Trial Court Definition

Discover the definition and importance of trial courts, along with examples and statistics. Learn how trial courts play a critical role in the legal system.

What is a Trial Court?

A trial court is the first level of a court system where cases are heard and decided upon. It is where a judge or jury listens to evidence and arguments from both sides in a legal dispute and makes a final decision.

Role of a Trial Court

The primary role of a trial court is to determine the facts of a case and apply the relevant law to those facts in order to reach a decision. This is known as adjudicating a case.

Types of Cases Heard in Trial Courts

Trial courts typically hear civil cases, such as disputes over contracts or property, as well as criminal cases involving violations of the law. Family law matters, such as divorces and child custody disputes, are also commonly heard in trial courts.

Examples of Trial Court Cases

  • A breach of contract dispute between two businesses
  • A criminal trial for a robbery
  • A custody battle between two parents

Importance of Trial Courts

Trial courts play a crucial role in the legal system by providing a forum for parties to present their case and seek a resolution to their legal disputes. They are essential for upholding justice and ensuring that the rule of law is followed.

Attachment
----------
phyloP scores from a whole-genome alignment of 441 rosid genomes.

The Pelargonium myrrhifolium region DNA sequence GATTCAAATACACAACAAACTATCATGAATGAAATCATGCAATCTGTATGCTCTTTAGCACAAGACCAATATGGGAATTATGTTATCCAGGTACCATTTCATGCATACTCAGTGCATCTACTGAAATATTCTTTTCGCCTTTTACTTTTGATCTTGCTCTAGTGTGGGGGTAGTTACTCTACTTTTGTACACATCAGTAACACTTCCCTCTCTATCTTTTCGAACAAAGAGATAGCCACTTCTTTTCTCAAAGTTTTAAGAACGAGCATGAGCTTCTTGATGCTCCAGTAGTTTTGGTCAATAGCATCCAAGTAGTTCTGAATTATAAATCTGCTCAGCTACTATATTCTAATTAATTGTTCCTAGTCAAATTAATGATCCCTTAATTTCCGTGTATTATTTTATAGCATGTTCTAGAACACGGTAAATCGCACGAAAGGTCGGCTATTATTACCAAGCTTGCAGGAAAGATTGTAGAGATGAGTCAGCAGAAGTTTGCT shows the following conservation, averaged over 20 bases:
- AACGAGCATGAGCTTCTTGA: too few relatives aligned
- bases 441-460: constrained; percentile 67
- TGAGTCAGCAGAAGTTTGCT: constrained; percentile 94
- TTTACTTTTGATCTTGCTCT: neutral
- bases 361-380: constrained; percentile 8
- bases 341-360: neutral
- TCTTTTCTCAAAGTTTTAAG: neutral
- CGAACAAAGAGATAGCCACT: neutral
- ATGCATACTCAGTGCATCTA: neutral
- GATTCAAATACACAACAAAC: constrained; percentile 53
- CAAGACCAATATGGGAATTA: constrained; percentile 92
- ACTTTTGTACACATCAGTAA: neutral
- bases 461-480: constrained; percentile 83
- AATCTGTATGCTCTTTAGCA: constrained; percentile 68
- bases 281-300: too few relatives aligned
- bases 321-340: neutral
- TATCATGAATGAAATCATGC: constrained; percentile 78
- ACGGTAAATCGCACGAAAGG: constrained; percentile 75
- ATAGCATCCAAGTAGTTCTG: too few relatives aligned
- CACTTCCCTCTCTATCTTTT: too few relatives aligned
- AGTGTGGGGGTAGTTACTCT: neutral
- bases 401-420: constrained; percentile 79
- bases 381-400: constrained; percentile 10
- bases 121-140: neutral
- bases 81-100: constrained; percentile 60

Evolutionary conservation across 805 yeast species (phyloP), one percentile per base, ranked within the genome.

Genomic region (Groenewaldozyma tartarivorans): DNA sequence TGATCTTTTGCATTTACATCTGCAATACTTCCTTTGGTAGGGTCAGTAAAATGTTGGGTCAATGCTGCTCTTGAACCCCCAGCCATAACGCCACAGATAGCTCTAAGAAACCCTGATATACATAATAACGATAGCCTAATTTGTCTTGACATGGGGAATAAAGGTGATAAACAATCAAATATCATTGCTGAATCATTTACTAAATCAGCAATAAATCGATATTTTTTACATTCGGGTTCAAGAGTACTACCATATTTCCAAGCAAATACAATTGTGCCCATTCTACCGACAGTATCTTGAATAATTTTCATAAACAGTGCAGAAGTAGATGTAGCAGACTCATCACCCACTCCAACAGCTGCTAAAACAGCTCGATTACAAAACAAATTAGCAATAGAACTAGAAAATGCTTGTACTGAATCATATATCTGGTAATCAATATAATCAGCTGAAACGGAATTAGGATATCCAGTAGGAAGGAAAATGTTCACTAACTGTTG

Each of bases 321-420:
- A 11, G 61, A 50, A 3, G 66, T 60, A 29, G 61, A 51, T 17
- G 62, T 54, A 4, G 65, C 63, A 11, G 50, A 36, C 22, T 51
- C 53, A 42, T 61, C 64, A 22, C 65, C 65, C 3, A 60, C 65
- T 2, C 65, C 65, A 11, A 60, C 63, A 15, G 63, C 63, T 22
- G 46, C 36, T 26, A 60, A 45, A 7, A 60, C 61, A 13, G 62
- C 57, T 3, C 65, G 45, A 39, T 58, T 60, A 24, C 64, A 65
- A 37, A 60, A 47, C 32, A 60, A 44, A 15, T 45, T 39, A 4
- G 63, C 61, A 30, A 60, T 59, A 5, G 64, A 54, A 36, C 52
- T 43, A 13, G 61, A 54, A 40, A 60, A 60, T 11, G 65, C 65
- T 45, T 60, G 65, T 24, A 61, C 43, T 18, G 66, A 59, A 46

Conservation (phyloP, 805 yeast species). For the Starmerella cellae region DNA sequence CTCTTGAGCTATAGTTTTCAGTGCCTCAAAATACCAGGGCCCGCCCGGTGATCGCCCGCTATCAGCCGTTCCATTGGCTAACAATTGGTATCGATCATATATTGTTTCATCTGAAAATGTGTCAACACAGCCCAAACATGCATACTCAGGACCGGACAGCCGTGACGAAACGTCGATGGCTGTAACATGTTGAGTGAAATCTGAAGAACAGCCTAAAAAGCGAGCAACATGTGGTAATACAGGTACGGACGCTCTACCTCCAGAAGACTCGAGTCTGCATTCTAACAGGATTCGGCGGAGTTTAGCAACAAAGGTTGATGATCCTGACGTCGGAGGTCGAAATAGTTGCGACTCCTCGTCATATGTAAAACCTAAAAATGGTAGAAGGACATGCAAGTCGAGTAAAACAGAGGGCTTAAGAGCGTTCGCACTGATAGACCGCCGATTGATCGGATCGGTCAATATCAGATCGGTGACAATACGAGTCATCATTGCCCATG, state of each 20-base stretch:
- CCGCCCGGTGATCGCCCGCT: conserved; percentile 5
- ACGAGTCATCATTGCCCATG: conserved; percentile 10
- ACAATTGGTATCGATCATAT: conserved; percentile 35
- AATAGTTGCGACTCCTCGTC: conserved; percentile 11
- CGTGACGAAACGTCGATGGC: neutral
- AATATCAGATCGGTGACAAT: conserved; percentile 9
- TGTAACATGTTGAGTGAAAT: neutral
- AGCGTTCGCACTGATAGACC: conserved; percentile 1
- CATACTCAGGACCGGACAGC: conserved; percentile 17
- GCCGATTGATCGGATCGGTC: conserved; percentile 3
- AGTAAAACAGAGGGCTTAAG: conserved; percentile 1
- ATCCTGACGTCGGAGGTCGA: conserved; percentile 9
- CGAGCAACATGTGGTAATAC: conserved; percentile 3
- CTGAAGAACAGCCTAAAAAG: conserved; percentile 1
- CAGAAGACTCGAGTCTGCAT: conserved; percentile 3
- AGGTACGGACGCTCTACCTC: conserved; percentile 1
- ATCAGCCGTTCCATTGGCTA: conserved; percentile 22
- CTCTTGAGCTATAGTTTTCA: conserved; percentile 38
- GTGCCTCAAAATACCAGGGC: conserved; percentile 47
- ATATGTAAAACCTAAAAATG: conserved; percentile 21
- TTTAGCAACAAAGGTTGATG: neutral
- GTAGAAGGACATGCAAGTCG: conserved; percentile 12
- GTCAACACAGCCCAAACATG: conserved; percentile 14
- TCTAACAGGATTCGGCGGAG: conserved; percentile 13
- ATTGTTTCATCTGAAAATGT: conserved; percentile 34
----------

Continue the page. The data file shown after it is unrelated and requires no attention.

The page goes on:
According to the Bureau of Justice Statistics, there were over 88 million cases filed in state trial courts in 2020. This highlights the significant caseload that trial courts handle on a yearly basis.

Case Study: Brown v. Board of Education

One of the most famous trial court cases in American history is Brown v. Board of Education, where the Supreme Court ruled that segregation in public schools was unconstitutional. This landmark case started in a trial court and eventually made its way to the highest court in the land.

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